Medicare is the American single-payer health insurance system for people ages 65 and older, as well as people with end-stage renal failure. Users can supplement their Medicare coverage is with one of several types of Medigap plans. These plans help to cover the costs of deductibles and copays you still have to pay under Medicare. Here is everything you need to know about Medigap Insurance.
Medigap Insurance Explained
Medicare insurance does a pretty good job of covering most things patients want, but there are some costs everyone must pay. These include monthly premiums, deductibles, and out of pocket payments for things not covered by Medicare. Unlike traditional Medicare itself, Medigap plans are from private insurance companies. They are only for people who already have Medicare Part A & Medicare Part B, which cover hospital and medical services respectively. If you have a Medicare Advantage plan, you are not eligible for Medigap Insurance.
Medigap gets its name because it covers the gaps left by regular Medicare, whether that means covering financial costs or covering things Medicare does not typically offer coverage for. If you get Medigap Insurance you still need to get Medicare Part D for prescription drug coverage because Medigap plans do not include this.
What Does Medigap Cover?
Each Medigap plan covers something different, but some examples of coverage you can get include coinsurance even after you have used all your Medicare benefits, coverage for a skilled nursing facility, or a cap for what you will pay out of pocket overall. Some plans even cover international travel, so you can enjoy your retirement and old age worry free.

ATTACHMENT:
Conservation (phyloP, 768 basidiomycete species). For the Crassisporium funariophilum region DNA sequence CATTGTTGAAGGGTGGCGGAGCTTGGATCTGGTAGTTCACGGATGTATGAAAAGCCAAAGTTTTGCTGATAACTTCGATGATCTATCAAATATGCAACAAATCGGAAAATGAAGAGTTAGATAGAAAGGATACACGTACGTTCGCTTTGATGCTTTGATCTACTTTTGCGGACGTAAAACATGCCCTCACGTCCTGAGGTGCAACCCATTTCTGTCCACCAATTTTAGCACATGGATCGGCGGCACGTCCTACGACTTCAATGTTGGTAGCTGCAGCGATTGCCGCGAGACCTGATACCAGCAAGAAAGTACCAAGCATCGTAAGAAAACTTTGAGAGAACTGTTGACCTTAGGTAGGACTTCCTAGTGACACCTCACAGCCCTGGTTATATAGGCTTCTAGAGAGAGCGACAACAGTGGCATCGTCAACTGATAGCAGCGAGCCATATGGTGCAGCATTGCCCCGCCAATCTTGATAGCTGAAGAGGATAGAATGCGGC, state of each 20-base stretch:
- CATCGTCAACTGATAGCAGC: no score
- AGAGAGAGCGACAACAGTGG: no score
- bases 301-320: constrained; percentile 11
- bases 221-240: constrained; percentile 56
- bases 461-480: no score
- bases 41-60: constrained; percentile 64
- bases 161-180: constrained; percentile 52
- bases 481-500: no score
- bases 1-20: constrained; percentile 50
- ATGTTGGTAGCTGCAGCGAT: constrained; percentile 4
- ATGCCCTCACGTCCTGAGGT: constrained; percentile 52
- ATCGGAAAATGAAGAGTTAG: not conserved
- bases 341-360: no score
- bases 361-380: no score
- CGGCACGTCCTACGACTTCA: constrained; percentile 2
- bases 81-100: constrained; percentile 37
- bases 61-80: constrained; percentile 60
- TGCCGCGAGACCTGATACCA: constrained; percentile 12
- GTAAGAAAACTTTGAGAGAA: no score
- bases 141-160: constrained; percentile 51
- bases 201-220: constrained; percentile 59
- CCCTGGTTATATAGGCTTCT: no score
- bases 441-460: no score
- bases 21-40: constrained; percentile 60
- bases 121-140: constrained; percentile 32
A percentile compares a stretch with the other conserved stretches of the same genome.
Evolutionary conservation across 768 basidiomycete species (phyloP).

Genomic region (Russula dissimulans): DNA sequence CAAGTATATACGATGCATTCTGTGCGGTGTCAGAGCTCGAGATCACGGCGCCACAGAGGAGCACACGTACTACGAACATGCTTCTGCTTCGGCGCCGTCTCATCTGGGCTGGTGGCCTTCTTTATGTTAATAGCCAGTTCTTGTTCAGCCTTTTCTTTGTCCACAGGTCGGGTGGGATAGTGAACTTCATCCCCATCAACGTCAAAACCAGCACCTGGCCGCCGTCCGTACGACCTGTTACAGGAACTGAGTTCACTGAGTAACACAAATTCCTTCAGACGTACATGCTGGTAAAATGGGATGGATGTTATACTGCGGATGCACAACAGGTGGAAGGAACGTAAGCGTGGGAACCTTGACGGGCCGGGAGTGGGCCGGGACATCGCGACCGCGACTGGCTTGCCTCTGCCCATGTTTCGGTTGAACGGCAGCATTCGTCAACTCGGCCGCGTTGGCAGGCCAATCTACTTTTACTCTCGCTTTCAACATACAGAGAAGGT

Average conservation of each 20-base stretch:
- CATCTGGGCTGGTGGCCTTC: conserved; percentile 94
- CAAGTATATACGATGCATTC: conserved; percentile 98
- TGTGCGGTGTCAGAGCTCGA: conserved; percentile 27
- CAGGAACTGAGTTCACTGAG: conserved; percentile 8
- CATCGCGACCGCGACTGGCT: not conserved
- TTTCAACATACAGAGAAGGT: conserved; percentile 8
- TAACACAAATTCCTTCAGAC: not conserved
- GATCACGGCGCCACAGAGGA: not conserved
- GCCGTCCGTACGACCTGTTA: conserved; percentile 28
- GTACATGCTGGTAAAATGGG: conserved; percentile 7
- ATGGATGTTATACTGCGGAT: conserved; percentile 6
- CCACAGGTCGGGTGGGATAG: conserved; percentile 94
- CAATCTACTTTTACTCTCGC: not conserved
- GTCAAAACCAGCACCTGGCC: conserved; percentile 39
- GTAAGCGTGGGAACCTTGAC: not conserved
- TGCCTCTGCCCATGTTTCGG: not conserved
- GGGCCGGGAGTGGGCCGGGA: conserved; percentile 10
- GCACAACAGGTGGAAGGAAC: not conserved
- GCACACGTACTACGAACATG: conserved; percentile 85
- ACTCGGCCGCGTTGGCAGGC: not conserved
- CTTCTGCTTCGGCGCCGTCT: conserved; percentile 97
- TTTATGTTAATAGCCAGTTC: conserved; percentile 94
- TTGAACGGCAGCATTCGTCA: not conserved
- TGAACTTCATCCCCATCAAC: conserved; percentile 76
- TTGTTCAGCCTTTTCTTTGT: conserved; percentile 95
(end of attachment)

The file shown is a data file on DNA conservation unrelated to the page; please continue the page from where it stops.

Medigap Plan A
The first plan listed is a somewhat modest one. It offers coinsurance for Medicare Part A hospital insurance, even up to a year after you have used up your Medicare benefits. It has coinsurance for Part B medical insurance, coverage for your first three pints of blood used and coinsurance for hospice care.
Medigap Plan B
Medigap Plan B has all the same coverage as Plan A, but it also adds in coverage for your Medicare Part A deductible which is going up to $1,364 in 2019.
Medigap Plan C
Plan C is very similar to Plan B with a few additions to the gaps in Medicare it covers. It offers everything in Plan B, with the addition of hospice coinsurance. This is a wonderful end-of-life benefit that will remove the stress from your family members and allow you to transition with peace surrounded by those you love - not stressed about money. It also includes coverage for your Medicare Part B deductible, which is only $185. Another benefit of Plan C is coverage for 80% of your medical expenses when traveling internationally.
Medigap Plan D
When you get Plan D, you will get everything found in Plan C except for coverage for your Medicare Part B deductible, which, for many, is a nominal expense to begin with.
Medigap Plan F
Medigap Plan F has two different options. First, there is a high deductible version in which you will pay $2,320 out of pocket before the plan kicks in. The other version has no deductible. Both plans cover everything in Medigap Plan C, plus Medicare Part B excess charges that occur when a doctor is legally allowed to charge more than the amount Medicare will cover for an appointment or procedure.
Medigap Plan G